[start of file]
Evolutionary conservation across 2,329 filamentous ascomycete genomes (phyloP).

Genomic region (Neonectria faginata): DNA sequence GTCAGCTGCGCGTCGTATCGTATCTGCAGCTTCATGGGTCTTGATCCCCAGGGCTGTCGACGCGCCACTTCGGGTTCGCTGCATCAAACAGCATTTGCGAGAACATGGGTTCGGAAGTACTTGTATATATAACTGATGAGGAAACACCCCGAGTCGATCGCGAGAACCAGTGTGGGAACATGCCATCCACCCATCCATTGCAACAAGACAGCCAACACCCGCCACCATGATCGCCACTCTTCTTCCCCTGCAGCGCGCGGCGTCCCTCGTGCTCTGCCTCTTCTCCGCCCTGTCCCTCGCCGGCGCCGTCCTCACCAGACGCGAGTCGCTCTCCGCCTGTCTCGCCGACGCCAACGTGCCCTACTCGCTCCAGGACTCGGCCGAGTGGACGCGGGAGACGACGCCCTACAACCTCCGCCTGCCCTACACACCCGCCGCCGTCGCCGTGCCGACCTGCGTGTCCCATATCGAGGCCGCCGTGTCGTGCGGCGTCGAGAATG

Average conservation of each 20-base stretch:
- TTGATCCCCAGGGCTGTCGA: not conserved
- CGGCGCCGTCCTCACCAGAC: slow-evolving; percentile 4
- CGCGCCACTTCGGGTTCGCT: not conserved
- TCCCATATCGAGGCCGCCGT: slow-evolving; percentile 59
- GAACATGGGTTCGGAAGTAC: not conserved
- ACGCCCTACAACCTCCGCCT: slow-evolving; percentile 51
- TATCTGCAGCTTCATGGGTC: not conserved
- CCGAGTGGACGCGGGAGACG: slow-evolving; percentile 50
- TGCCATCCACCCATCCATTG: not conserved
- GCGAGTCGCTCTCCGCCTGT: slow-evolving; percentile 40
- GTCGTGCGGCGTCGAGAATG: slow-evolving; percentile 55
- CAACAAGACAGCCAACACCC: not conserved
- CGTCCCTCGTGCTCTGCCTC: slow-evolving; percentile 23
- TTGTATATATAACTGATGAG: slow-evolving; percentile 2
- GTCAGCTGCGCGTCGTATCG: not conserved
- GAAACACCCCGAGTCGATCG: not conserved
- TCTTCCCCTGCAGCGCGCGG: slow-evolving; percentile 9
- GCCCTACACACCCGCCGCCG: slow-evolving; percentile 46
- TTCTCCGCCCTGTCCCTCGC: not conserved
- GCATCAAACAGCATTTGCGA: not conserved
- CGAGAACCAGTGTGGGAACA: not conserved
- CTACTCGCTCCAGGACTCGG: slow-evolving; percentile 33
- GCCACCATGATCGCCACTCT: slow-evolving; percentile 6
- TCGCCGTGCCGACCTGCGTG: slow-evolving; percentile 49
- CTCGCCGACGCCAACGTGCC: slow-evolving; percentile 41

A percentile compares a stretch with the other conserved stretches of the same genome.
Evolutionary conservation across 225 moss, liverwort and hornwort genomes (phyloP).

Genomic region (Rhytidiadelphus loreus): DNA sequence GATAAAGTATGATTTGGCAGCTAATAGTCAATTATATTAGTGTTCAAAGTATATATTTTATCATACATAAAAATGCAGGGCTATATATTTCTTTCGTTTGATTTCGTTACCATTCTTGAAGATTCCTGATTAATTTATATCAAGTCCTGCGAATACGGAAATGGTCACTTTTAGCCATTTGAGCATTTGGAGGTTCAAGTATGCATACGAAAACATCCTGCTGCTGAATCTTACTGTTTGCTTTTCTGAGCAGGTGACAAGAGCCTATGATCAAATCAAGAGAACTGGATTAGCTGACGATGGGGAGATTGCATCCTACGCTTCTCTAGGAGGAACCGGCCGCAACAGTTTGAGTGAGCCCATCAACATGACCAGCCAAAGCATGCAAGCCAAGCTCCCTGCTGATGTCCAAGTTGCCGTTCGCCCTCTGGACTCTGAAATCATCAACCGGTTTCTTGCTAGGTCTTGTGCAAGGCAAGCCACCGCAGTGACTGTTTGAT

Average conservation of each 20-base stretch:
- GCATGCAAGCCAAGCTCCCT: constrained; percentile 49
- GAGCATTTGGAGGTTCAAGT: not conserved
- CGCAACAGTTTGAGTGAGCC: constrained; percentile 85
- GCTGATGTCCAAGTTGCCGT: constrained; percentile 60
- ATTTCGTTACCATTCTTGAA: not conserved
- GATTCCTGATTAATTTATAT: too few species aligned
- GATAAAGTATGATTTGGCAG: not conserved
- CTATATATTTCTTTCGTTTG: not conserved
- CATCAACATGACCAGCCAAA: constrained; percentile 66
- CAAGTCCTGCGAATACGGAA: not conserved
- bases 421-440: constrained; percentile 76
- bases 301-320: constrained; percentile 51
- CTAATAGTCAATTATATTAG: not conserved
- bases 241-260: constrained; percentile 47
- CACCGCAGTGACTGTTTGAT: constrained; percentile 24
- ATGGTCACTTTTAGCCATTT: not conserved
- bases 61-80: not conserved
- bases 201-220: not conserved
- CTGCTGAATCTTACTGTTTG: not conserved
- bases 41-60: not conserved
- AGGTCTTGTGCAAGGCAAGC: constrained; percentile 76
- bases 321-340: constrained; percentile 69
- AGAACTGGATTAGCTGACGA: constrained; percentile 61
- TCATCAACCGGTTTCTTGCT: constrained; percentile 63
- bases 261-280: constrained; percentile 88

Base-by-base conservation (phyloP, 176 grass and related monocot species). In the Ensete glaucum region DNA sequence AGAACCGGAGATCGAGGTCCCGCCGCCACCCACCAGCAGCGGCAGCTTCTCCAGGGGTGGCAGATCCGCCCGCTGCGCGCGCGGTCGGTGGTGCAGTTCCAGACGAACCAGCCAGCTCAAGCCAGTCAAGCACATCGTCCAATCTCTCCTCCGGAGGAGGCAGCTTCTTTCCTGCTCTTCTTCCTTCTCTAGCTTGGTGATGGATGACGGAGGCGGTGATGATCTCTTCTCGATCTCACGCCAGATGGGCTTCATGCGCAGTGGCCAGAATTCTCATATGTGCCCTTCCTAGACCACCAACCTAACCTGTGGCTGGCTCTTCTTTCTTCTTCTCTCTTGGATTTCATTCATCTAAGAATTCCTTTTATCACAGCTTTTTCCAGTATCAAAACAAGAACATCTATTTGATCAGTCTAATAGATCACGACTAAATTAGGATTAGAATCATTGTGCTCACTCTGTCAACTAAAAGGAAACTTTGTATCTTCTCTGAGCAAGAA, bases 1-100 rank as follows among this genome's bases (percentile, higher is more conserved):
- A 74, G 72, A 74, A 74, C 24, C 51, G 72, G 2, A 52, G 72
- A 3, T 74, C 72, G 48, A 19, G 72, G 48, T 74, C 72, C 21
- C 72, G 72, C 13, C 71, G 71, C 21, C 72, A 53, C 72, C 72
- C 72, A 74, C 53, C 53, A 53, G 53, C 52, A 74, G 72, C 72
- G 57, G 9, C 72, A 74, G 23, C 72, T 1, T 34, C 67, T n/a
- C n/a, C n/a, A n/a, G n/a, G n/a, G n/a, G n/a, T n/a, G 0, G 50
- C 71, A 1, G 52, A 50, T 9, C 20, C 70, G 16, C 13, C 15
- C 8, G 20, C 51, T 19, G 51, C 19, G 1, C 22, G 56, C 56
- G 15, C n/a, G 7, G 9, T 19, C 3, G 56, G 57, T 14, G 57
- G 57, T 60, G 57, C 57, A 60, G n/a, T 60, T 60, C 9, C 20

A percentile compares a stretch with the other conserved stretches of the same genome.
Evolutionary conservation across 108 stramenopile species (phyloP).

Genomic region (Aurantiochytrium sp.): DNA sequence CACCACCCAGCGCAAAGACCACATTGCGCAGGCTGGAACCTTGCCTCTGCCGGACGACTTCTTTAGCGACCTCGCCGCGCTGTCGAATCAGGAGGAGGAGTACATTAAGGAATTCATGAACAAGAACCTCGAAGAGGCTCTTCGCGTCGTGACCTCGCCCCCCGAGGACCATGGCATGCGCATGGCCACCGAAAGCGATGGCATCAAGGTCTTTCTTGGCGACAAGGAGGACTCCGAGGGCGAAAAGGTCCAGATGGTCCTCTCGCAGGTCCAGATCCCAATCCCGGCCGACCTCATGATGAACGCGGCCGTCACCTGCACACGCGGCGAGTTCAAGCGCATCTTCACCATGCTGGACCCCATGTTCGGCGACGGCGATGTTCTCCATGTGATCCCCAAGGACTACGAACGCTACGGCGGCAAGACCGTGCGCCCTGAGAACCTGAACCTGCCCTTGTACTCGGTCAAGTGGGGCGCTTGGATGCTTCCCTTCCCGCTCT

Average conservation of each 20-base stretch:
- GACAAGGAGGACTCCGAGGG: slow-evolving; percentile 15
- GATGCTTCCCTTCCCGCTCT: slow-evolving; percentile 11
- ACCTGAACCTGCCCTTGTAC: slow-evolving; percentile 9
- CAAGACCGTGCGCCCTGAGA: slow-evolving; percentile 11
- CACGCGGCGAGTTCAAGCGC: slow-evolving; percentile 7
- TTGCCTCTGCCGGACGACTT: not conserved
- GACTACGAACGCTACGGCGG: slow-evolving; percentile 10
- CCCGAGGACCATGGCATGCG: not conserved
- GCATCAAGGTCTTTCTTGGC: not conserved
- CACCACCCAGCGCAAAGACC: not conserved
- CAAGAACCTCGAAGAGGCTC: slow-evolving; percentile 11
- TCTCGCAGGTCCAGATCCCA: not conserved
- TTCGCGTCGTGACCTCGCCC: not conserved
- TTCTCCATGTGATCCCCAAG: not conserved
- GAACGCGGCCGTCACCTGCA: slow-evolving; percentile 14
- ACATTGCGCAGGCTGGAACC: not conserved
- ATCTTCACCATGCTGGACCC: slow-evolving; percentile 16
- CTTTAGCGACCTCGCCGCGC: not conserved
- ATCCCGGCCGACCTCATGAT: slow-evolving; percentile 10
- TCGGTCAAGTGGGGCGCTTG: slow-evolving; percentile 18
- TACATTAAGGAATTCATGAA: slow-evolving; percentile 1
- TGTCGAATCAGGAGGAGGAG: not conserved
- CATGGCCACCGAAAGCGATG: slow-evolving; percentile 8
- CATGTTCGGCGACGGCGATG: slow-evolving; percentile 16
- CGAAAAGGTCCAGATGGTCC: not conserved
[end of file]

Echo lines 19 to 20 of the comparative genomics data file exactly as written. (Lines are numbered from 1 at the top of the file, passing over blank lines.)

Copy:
- GAAACACCCCGAGTCGATCG: not conserved
- TCTTCCCCTGCAGCGCGCGG: slow-evolving; percentile 9